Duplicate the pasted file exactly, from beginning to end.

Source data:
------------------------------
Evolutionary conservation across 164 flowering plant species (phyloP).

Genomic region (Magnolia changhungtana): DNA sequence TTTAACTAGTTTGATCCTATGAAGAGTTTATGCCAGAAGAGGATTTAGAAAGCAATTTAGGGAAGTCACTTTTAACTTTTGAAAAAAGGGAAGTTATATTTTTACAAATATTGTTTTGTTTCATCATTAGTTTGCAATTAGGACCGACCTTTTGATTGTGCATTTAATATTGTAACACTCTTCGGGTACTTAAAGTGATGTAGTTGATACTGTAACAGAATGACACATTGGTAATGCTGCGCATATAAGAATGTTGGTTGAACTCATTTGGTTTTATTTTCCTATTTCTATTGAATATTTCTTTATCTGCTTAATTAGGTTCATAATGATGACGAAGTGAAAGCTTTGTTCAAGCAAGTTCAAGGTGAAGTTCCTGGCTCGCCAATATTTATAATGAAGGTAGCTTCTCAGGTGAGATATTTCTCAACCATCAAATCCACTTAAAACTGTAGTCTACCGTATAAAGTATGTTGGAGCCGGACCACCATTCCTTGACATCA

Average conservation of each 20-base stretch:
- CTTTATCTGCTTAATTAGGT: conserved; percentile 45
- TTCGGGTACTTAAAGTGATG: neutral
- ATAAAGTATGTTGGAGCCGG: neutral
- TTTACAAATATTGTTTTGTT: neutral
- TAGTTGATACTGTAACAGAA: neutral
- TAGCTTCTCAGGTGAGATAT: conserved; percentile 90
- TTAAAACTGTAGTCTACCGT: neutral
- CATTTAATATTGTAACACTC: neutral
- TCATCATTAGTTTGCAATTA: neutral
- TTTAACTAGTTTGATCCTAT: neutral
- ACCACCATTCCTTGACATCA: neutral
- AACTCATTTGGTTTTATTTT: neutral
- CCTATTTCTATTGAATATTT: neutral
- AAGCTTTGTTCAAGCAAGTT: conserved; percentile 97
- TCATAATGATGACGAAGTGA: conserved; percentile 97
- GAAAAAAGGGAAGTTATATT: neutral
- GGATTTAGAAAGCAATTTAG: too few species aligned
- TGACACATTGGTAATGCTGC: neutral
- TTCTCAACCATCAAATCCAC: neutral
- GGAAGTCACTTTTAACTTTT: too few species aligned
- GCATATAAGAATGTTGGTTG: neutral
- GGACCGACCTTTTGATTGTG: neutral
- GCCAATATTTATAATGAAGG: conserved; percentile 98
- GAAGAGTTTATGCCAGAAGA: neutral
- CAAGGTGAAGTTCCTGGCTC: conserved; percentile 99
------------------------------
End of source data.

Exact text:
Evolutionary conservation across 164 flowering plant species (phyloP).

Genomic region (Magnolia changhungtana): DNA sequence TTTAACTAGTTTGATCCTATGAAGAGTTTATGCCAGAAGAGGATTTAGAAAGCAATTTAGGGAAGTCACTTTTAACTTTTGAAAAAAGGGAAGTTATATTTTTACAAATATTGTTTTGTTTCATCATTAGTTTGCAATTAGGACCGACCTTTTGATTGTGCATTTAATATTGTAACACTCTTCGGGTACTTAAAGTGATGTAGTTGATACTGTAACAGAATGACACATTGGTAATGCTGCGCATATAAGAATGTTGGTTGAACTCATTTGGTTTTATTTTCCTATTTCTATTGAATATTTCTTTATCTGCTTAATTAGGTTCATAATGATGACGAAGTGAAAGCTTTGTTCAAGCAAGTTCAAGGTGAAGTTCCTGGCTCGCCAATATTTATAATGAAGGTAGCTTCTCAGGTGAGATATTTCTCAACCATCAAATCCACTTAAAACTGTAGTCTACCGTATAAAGTATGTTGGAGCCGGACCACCATTCCTTGACATCA

Average conservation of each 20-base stretch:
- CTTTATCTGCTTAATTAGGT: conserved; percentile 45
- TTCGGGTACTTAAAGTGATG: neutral
- ATAAAGTATGTTGGAGCCGG: neutral
- TTTACAAATATTGTTTTGTT: neutral
- TAGTTGATACTGTAACAGAA: neutral
- TAGCTTCTCAGGTGAGATAT: conserved; percentile 90
- TTAAAACTGTAGTCTACCGT: neutral
- CATTTAATATTGTAACACTC: neutral
- TCATCATTAGTTTGCAATTA: neutral
- TTTAACTAGTTTGATCCTAT: neutral
- ACCACCATTCCTTGACATCA: neutral
- AACTCATTTGGTTTTATTTT: neutral
- CCTATTTCTATTGAATATTT: neutral
- AAGCTTTGTTCAAGCAAGTT: conserved; percentile 97
- TCATAATGATGACGAAGTGA: conserved; percentile 97
- GAAAAAAGGGAAGTTATATT: neutral
- GGATTTAGAAAGCAATTTAG: too few species aligned
- TGACACATTGGTAATGCTGC: neutral
- TTCTCAACCATCAAATCCAC: neutral
- GGAAGTCACTTTTAACTTTT: too few species aligned
- GCATATAAGAATGTTGGTTG: neutral
- GGACCGACCTTTTGATTGTG: neutral
- GCCAATATTTATAATGAAGG: conserved; percentile 98
- GAAGAGTTTATGCCAGAAGA: neutral
- CAAGGTGAAGTTCCTGGCTC: conserved; percentile 99